As this course progresses I am becoming more aware of the power of online learning to radically transform educational experiences. I believe for the most part this will be for the better. But I am also believe that technology alone will not transform learning – strong pedagogy combined with the use of technology will achieve this.

If teachers are going to incorporate digital literacy into their practice if think it is also crucial that they also reflect on how digital tools and online collaboration can enhance their own research and educational experience. Topic 3 really prompted me to reflect upon the connections between digital tools and the kinds of meaningful learning opportunities I myself am interested in.

The idea of connectivsm as one of the core tenants of online learning, as proposed by Siemens (2005), really resonated with my own experiences of being part of a larger online network of researchers. Siemens describes the transformation of learning in the digital age from a more singular experience, based on individual knowledge acquisition, to something that now occurs through interaction and participation in communities. In this optic information sharing practices open up possibilities for the individual learning for more effective research, co-construction of knowledge and social learning skills.

Siemens (2002) notes that learner-learner interactions in an e-learning course can be viewed as a four stage continuum:

  1. Communication
    People ‘talking,’ discussing
  2. Collaboration
    People sharing ideas and working together (occasionally sharing resources) in a loose environment
  3. Cooperation
    People doing things together, but each with his or her own purpose
  4. Community
    People striving for a common purpose

It is this idea – one that focusses on learners are active contributors to larger knowledge networks – that I believe could be most useful in promoting collaborative learning amongst students. Shifting the paradigms of learning away from individual based experiences, or even group work in the very traditional sense, towards a more collaborative process would greatly benefit learning experiences for both teachers and students. As Brindley, Blaschke & Walti. (2009) explain, while creating effective learning groups requires a number of considerations, the result is that learning becomes deeper and critical thinking skills develop. Collaboration also offers possibilities for reflection and co-creation of knowledge, but it also can create stronger bonds ‘between and among learners as their knowledge construction depends on each other’s contribution to the discussion.’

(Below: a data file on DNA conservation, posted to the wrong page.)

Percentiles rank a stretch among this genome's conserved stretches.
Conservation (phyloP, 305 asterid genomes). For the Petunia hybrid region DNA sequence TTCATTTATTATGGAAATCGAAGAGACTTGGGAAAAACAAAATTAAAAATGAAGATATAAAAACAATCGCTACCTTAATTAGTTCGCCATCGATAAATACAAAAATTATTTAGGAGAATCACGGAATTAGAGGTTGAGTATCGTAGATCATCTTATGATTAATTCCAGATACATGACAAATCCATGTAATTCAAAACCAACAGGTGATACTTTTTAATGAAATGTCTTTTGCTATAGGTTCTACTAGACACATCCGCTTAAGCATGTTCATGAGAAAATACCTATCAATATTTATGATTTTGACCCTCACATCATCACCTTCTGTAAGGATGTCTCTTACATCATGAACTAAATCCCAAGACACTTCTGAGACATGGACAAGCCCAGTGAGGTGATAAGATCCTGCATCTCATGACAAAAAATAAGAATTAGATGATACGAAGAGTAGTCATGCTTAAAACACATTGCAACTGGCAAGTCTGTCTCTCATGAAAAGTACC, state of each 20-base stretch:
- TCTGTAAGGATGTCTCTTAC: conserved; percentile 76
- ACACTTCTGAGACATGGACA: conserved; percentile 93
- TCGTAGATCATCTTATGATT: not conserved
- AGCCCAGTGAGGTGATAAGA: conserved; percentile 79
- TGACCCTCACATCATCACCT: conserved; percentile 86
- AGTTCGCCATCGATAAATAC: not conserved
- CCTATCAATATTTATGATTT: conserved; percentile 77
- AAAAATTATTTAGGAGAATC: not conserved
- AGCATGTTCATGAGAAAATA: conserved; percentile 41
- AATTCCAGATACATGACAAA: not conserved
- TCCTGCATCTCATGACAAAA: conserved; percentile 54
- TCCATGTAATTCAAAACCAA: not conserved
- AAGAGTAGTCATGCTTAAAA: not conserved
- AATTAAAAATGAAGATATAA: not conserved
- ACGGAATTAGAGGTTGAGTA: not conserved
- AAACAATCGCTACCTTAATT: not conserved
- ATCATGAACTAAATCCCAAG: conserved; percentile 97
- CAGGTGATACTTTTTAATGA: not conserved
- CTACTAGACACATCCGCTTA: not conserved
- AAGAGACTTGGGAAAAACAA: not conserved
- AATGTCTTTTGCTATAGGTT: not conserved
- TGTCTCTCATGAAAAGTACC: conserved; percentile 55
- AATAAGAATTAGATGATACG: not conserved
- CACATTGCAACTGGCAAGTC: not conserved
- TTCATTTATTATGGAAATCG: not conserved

The tips to encourage positive collaborative learning Brindley, Blaschke & Walti. (2009) suggest are also extremely helpful in this respect:

  • facilitate in the beginning
  • create a good balance between structure and autonomy
  • nurture a sense of community
  • monitor student activity closely and actively
  • find relevant group tasks
  • choose tasks which demand collaboration
  • provide sufficient time

Learning to integrate these practices may take time and effort on the part of the teacher, but ultimately I increasingly coming to see the enormous benefits that this can provide.



Brindley, J., Blaschke, L. M. & Walti, C. (2009). Creating effective collaborative learning groups in an online environment. The International Review of Research in Open and Distance Learning, 10(3).

Siemens, G. (2005). Connectivism:  Learning theory for the digital age.  International Journal of Instructional Technology and Distance Learning, 2(1), January 2005. Retrieved May 25, 2008, from http://www.itdl.org/Journal/Jan_05/index.htm

Siemens, G. (2002).  Interaction. E-Learning Course. October 8, 2002. Retrieved May 19, 2008, from http://www.elearnspace.org/Articles/Interaction.htm

Promoting Collaborative Learning